The major cause of death from breast cancer is not the primary tumour, but relapsing, drug-resistant, metastatic disease. Identifying factors that contribute to aggressive cancer offers important leads for therapy. Inherent defense against carcinogens depends on the individual molecular make-up of each person. Important molecular determinants of these responses are under the control of the mouse double minute (MDM) family: comprised of the proteins MDM2 and MDM4. In normal, healthy adult cells, the MDM family functions to critically regulate measured, cellular responses to stress and subsequent recovery. Proper function of the MDM family is vital for normal breast development, but also for preserving genomic fidelity. The MDM family members are best characterized for their negative regulation of the major tumour suppressor p53 to modulate stress responses. Their impact on other cellular regulators is emerging. Inappropriately elevated protein levels of the MDM family are highly associated with an increased risk of cancer incidence. Exploration of the MDM family members as cancer therapeutic targets is relevant for designing tailored anti-cancer treatments, but successful approaches must strategically consider the impact on both the target cancer and adjacent healthy cells and tissues. This review focuses on recent findings pertaining to the role of the MDM family in normal and malignant breast cells.
- Julia P. Cooper (Telomere Biology Center for Cancer Research Bethesda USA),
- Daniel Durocher (DNA Damage The Lunenfeld-Tanenbaum Research Institute Toronto Ontario Canada),
- Marcos Malumbres (CNIO Spain)
- Antoine van Oijen (Single-molecule biophysics, DNA replication, School of Chemistry, University of Wollongong NSW Australia).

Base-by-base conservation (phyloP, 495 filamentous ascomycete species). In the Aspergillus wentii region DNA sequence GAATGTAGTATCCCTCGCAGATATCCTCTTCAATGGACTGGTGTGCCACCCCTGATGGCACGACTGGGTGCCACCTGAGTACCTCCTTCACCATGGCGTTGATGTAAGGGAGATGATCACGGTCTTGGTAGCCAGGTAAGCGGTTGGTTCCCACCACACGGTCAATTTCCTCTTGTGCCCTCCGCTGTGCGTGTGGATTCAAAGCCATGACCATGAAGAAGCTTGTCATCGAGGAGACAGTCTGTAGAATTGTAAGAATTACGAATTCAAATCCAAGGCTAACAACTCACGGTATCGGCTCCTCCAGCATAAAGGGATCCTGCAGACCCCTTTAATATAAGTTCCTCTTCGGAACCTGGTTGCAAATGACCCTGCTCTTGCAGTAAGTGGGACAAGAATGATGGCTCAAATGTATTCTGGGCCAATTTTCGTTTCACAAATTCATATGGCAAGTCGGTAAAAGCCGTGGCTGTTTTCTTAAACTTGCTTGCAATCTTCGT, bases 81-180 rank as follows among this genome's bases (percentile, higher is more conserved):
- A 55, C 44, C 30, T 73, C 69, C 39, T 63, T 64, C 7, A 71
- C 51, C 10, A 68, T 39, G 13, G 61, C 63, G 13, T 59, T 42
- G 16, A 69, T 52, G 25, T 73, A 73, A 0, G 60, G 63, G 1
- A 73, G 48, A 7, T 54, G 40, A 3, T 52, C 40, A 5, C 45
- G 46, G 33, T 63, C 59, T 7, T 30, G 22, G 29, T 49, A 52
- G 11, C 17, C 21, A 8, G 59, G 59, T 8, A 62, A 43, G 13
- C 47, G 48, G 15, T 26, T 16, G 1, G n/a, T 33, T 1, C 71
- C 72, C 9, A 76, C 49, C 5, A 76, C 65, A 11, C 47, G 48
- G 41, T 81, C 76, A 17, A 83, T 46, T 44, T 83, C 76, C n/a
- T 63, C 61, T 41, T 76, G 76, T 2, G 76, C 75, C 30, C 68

- ‘+’ lots more
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8th Garvan Signalling Symposium
We welcome scientists at all levels, including students, post-docs, research staff and senior lab heads. The intimate nature of the meeting and enjoyable social functions promotes a collegial atmosphere and excellent networking opportunities. A poster session will be held on the Monday afternoon with generous prizes. Slots have been reserved for short (15 minutes) talks to be selected from submitted abstracts.
The meeting is held at the Garvan Institute in the glamorous Darlinghurst region of Sydney, close to the city, Oxford Street, King’s Cross and the harbour.
This years exciting program features state-of-the-art technologies to investigate a wide range of diseases including cancer, immunology, neuroscience and metabolic disorders. Special sessions focus on in vivo/intravital signalling, proteomics, control of gene regulation and the structural basis of signalling.
Click Here for more information and to register
The 16th Australian Cell Cycle Meeting: “Cell Cycle, DNA Damage Response & Telomeres” will be held from Monday the 27th to Wednesday the 29th of March, 2017 at the Powerhouse Museum, in Sydney Australia.
The 2017 meeting will be the largest ever ACCM meeting, bringing together the fields of Cell Cycle, DNA Damage Response, and Telomere biology into one amazing meeting.
We are also very excited to announce 4x Plenary Lectures for #ACCM2017:
Julia P. Cooper
Telomere Biology Center for Cancer Research (NCI) Bethesda, MD, USA
DNA Damage The Lunenfeld-Tanenbaum Research Institute Toronto, Ontario Canada
Cell Division & Cancer National Cancer Research Centre (CNIO) Madrid, Spain
Antoine van Oijen
Single-molecule biophysics, DNA replication Head School of Chemistry, University of Wollongong NSW, Australia